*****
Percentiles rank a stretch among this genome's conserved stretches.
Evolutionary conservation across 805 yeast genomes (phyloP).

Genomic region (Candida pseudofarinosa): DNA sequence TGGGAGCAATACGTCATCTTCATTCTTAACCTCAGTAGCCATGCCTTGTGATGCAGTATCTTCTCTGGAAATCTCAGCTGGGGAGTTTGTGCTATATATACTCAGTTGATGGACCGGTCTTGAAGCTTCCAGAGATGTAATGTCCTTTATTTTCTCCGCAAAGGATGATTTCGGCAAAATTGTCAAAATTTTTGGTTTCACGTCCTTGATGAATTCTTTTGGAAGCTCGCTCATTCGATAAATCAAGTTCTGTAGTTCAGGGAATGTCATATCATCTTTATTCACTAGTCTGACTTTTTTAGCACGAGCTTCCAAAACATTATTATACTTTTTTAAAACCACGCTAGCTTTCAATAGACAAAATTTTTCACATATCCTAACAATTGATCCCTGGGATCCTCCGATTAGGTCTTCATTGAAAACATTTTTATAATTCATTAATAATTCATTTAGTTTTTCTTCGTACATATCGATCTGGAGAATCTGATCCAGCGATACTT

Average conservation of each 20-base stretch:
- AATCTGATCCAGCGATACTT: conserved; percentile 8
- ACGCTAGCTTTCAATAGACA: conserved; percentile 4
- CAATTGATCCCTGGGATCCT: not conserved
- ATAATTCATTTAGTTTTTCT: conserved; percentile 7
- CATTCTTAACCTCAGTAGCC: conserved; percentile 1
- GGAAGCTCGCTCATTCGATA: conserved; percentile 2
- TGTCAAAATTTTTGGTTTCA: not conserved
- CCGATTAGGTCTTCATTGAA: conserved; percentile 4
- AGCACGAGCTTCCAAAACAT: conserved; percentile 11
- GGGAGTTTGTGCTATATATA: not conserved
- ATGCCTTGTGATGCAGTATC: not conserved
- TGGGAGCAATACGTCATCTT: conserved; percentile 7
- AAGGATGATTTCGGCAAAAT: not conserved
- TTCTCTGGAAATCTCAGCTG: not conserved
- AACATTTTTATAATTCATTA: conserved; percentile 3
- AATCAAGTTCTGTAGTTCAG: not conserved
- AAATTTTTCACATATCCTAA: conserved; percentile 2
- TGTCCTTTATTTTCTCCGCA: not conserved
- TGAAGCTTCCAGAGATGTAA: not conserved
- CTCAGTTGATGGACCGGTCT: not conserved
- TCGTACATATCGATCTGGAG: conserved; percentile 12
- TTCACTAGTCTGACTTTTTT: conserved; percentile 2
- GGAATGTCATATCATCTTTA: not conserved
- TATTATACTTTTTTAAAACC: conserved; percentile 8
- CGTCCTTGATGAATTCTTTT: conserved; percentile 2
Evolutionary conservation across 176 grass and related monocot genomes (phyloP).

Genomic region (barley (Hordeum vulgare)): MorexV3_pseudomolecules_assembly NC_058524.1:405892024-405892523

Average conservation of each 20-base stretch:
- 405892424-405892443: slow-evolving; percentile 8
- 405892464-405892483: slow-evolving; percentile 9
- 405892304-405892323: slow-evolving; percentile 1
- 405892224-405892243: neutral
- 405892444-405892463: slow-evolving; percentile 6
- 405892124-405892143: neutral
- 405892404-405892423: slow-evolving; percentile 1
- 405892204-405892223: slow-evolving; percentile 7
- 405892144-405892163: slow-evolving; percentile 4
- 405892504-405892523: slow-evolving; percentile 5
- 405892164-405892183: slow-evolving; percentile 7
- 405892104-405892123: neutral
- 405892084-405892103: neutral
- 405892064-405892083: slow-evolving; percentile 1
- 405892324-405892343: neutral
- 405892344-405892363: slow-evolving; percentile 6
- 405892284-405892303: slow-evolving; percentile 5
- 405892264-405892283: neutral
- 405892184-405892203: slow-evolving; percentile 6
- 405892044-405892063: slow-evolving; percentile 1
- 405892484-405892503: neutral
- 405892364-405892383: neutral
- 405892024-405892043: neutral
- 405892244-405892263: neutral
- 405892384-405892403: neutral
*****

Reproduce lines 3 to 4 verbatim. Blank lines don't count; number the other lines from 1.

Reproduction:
Genomic region (Candida pseudofarinosa): DNA sequence TGGGAGCAATACGTCATCTTCATTCTTAACCTCAGTAGCCATGCCTTGTGATGCAGTATCTTCTCTGGAAATCTCAGCTGGGGAGTTTGTGCTATATATACTCAGTTGATGGACCGGTCTTGAAGCTTCCAGAGATGTAATGTCCTTTATTTTCTCCGCAAAGGATGATTTCGGCAAAATTGTCAAAATTTTTGGTTTCACGTCCTTGATGAATTCTTTTGGAAGCTCGCTCATTCGATAAATCAAGTTCTGTAGTTCAGGGAATGTCATATCATCTTTATTCACTAGTCTGACTTTTTTAGCACGAGCTTCCAAAACATTATTATACTTTTTTAAAACCACGCTAGCTTTCAATAGACAAAATTTTTCACATATCCTAACAATTGATCCCTGGGATCCTCCGATTAGGTCTTCATTGAAAACATTTTTATAATTCATTAATAATTCATTTAGTTTTTCTTCGTACATATCGATCTGGAGAATCTGATCCAGCGATACTT

Average conservation of each 20-base stretch: